Judging by the flow of arriving guests, the party has just begun.
Here, the entrance of the “Rabid Fetish.” To the right, The King of Joy, and again, Queeny Manfred, out of Fraud’s closet queens.
Followed by Friedrich Nietzsche,
probably the most damaged victim by Freud’s intellectual encroachings. Lautrec’s Ivette Guilbert escorts him.
“What king,” he thought, “would not envy the domain of a single one of these famous tyrants?”
Note the permanent mutation of the sex object, Helga,
eternal Phoenix of amorous desire
A sharp pain in the lower abdomen of the flesh-and-blood Freud made him hurl the book he was reading against the wall.
He went to the window, crossed his arms behind his back and stood there thinking how ridiculous it was that his outburst had been so far in excess of the physical pain he had suffered. “There is more here than meets the eye,” he concluded.
The “exchanging of balloons”: end of Freud’s childhood innocence.
That night his shots lit up the outskirts of Brindenbourgh until daybreak. Inside that body blinded by hate, oblivious to the noise, Koetler and Helga were making love.
“No doubt about it.” he concluded after studying them carefully. “They’re three sizes larger than mine.”
“Suspicion...” Koetler was to write in his diary, “what is suspicion but unconscious certainty?”
Freud spent the following days immersed in conscious anxiety caused by the violation of his unconscious.
The Freudian archives.
Helga’s legendary smyle, with some of her memories and repressi•ns.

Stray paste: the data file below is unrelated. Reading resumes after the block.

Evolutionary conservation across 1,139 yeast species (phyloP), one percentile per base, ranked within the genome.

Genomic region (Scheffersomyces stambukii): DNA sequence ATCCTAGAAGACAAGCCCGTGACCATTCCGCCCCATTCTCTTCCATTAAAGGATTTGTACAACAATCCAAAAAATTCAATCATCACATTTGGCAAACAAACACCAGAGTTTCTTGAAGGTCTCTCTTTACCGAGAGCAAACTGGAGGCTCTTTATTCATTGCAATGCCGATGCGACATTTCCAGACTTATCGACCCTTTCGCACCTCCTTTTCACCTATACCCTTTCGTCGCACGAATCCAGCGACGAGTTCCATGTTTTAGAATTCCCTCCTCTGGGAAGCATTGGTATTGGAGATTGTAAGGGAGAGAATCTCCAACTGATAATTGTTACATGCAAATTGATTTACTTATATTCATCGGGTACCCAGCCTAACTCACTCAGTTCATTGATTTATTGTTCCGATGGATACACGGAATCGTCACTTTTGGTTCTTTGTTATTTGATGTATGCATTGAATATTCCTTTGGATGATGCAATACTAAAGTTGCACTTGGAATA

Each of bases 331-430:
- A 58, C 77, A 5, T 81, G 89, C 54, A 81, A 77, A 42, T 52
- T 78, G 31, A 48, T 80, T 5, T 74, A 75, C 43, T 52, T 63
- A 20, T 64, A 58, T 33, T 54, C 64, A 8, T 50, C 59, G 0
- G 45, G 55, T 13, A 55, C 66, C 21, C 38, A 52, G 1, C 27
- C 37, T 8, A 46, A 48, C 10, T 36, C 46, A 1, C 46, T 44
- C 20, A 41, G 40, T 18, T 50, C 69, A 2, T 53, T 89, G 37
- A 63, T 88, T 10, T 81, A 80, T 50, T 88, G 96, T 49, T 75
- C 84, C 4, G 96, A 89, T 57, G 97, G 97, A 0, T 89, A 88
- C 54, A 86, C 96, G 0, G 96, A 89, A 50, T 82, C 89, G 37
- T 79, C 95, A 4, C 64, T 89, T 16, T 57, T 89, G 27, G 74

“No one but I,” thought the diva, “has been closer to Goethe’s “Eternal Femininhe1”
According to biographer and historian Adolph Hansen,“Generously, passively, Helga allowed herself to be loved, savoring more the pleasure she imagined in that beast thrilled by the possession of such an appetizing morsel as herself than by the physiological pleasure that may have been provoked by that rudimentary and modest male organ.”
“Helga,” Koetler’s voice broke through her reverie. “We can’t go on like this. I want to marry you, to give you a decent home...”
“Are you asking me to abandon Sigmund?”
He did not answer, inflamed by that strange degeneration of solitude called love.
Koetler, made Freud envisioned himself as the Return of the Spirit of Carnival.
A violent catharsis; the long intuited certainty became reality.
The unconscious magma hurled up phrases, incomprehensible roars and rages that lodged in his throat, all but paralyzed by his automatic angst. A singular paramnesiac abreaction, the impious images converge on Freud’s consciousness, before the inexplicable dimensional achievement of his star, Helga.
“How much must I pay you to keep your mouth shut?”
“The reaction of an intelligent man,” Streger said, putting his arm around the psychiatrist’s shoulder. “Come with me...”
Freud’s emotional instability
—euphoria, depression or simple melancholy— sucked her back into the psychic niche from which she had been pried. These recurrences exasperated Brother Daniel, who stepped up his regimen of penances, torments, subjugation and humiliations, going so far as to give the analyst the terrible Gauss enema.
the famous American behaviorist E. P. Gelber to prescribe the reclusion of the couple in the universe of literature
the only public place capable of discouraging the exhibition of those aberrant sexual practices.